Posted by detroitpistons on March 14, 2010, at 13:01:18
In reply to Re: My letter to the FDA » detroitpistons, posted by evenintherain on March 13, 2010, at 15:38:55
OK, so I sent Dr. Laughren my original email, and then I also sent him this (the formatting has been lost):
Hello again Dr. Laughren,
As a follow-up to my original message, Id like to give you some further thoughts and (rhetorical) questions regarding this issue. I was sitting at my computer and I just started typing this, with no particular audience in mind.Its sort of an open letter to anyone who will listen. This is just me thinking out loud (err, in print).
Thanks for reading
A comprehensive, systematic and strategic approach needs to be put into place in order to facilitate the process of discontinuation from antidepressant therapy. Have the pharmaceutical companies conducted any meaningful research on discontinuation? If so, have the data been shared with anyone and/or utilized in the field? I suspect not, and I also suspect that complications from discontinuation are underreported. Im an outsider, so Im just speculating here, but I do have my ear to the ground, so to speak. I would think that research is probably necessary in order to collect the sample data necessary for statistical analysis.
Because successful discontinuation is highly individualized and seems to be based on a variety of factors, we need to at least have a sense of the scope of the larger statistical picture. Even based solely on anecdotal accounts and information, is there really any doubt that the frequency of discontinuation complications is indeed statistically significant? So why dont we do something? Dont we need basic distribution ranges of data collected for some of the major variables involved in discontinuation? But do we even know which variables need to be studied? Some things that come to mind are patients dosage sizes, length of treatment prior to discontinuation, titration rates and quantities with corresponding responses and outcomes, largest possible dose size that will still facilitate comfortable discontinuation, etc. Obviously, these are just some things from the top of my head, and Im certainly no expert, but my gut feeling tells me that we dont even really know which variables to measure. Until we decide to measure anything at all, I guess its a moot point.
The current shot in the dark approach and the paucity of information available to practitioners results in haphazard discontinuation planning. The less than optimal discontinuation outcomes that are characterized by significant disruptions of patients daily lives and impairment of their daily functioning are not figments of the imagination. This is a clinical reality and it needs to be treated as such, even if its unprofitable. Research is conducted and data are collected on virtually all other aspects of antidepressant therapy. Why then, is discontinuation not studied, and seemingly, not taken very seriously (as a whole)? If it is studied, then where are the data and are they being utilized? How many million Google hits on (fill in antidepressant) withdrawal do we need to see in order to finally begin to take a scientific approach to this issue?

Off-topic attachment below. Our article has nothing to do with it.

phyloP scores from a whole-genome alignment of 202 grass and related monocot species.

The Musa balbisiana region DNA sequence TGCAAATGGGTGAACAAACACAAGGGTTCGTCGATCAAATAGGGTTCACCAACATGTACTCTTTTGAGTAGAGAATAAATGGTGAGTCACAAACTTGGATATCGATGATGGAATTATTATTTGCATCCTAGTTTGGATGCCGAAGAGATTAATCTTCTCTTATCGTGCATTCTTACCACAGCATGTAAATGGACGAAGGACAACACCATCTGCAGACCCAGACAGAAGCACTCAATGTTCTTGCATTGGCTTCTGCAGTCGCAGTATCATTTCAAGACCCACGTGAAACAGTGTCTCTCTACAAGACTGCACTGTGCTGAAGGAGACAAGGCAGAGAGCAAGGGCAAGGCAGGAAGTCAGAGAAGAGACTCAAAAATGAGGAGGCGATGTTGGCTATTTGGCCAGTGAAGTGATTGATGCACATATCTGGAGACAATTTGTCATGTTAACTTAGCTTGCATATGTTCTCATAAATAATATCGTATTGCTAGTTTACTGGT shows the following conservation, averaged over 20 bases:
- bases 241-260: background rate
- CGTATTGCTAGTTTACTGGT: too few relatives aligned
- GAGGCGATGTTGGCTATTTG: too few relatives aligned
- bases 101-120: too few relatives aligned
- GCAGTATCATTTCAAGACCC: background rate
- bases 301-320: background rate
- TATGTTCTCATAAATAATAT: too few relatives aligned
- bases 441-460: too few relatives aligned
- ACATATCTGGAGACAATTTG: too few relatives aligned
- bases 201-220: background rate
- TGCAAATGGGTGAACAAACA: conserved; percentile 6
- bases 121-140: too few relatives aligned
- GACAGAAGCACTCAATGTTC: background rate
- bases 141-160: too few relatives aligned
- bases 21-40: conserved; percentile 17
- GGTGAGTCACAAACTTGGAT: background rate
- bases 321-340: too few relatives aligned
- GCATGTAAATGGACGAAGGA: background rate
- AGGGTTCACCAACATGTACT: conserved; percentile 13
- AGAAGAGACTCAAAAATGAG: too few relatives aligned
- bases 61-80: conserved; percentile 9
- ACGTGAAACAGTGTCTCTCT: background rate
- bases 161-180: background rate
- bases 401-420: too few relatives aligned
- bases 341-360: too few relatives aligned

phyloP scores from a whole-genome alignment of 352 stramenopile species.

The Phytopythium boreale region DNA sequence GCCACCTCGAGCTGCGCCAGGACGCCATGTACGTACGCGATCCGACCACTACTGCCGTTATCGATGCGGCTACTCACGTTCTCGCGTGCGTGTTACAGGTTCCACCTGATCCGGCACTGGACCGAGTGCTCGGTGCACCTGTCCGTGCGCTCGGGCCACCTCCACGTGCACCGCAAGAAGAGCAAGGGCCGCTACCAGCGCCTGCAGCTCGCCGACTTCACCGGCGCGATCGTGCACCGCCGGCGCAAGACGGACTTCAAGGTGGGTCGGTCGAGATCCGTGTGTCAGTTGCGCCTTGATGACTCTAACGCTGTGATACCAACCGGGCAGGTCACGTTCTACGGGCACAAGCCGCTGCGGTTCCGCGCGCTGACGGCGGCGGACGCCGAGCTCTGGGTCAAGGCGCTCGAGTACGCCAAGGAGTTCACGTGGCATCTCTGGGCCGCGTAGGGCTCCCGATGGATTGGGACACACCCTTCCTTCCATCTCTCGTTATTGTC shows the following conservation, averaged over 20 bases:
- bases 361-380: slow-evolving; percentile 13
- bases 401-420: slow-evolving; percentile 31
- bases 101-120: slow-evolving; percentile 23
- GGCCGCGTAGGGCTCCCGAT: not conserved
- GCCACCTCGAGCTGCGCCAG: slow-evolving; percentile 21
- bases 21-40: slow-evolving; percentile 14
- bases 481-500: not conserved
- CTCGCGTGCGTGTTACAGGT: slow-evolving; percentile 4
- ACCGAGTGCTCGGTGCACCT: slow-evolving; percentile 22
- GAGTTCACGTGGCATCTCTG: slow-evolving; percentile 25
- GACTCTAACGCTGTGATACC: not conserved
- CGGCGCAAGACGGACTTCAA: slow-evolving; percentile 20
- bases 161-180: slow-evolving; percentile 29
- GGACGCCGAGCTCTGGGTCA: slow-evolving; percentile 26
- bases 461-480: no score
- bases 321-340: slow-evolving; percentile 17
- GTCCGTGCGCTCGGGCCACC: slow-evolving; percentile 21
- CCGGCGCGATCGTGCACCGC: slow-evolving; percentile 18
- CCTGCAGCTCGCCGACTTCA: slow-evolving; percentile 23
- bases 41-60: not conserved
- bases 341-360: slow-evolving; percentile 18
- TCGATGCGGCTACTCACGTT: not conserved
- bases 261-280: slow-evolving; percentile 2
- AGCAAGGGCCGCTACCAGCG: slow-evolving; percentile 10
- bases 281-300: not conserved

Its time that pharmaceutical companies are held accountable for what happens after consumers start purchasing their products. Sure, theyll make sure that you have what you need to titrate up, but youre on your own after that. Effectively, they have pawned this responsibility off on ill-prepared physicians and patients. At the very least, drug manufacturers should be made to provide more dose sizes for discontinuation. Again, in this regard, they have placed the onus on practitioners and patients to come up with their own ramshackle solutions. Often this means opening capsules to separate extended release beads into smaller quantities, turning everyday Americans into amateur pharmacists. Often, people end up taking Benadryl or Dramamine or benzodiazepines in order to ease withdrawal (why dont we just call it what it really is?).
Is compounding even possible with extended release formulations? Even in cases which compounding is possible (by real pharmacists, of course!), why should the patients have to bear the responsibility and cost to have this done? Would it really be such a burden to these companies to produce some smaller dosing units and/or oral suspensions/ solutions? I have a hard time believing that the act of manufacturing and distributing these products is a significant barrier. Additionally, depending upon the medication, it can be difficult to get the required combinations of dose sizes, especially when samples are not available, as in the case of Effexor XR. Wyeth has discontinued all samples of Effexor XR (venlafaxine HCl) in favor of the new and improved Pristiq/ desvenlafaxine HCl (gee, what a clever chemical name!). Therefore, doctors and patients have to somehow acquire various dose sizes, essentially on their own. Then of course, in the case of Effexor XR, its not necessarily easy to jump from that last 37.5 mg dose to zero. A huge number of people have reported not being able to make that transition. There seems to be no formal approach to dealing with this issue and in my opinion, physicians are ill equipped to deal with discontinuation challenges. They simply cant prescribe incrementally smaller doses for lack of availability. Something needs to be done.
Its no secret that some of the psychotropic pharmaceutical manufacturers have knowingly failed to inform physicians and patients of the possibility and severity of the so called discontinuation syndrome. The lawsuits and settlements have confirmed this reality. Until we begin to take a methodical approach to the process of discontinuation, all that we have is junk science incredibly irresponsible, unethical, and thoroughly embarrassing, junk science.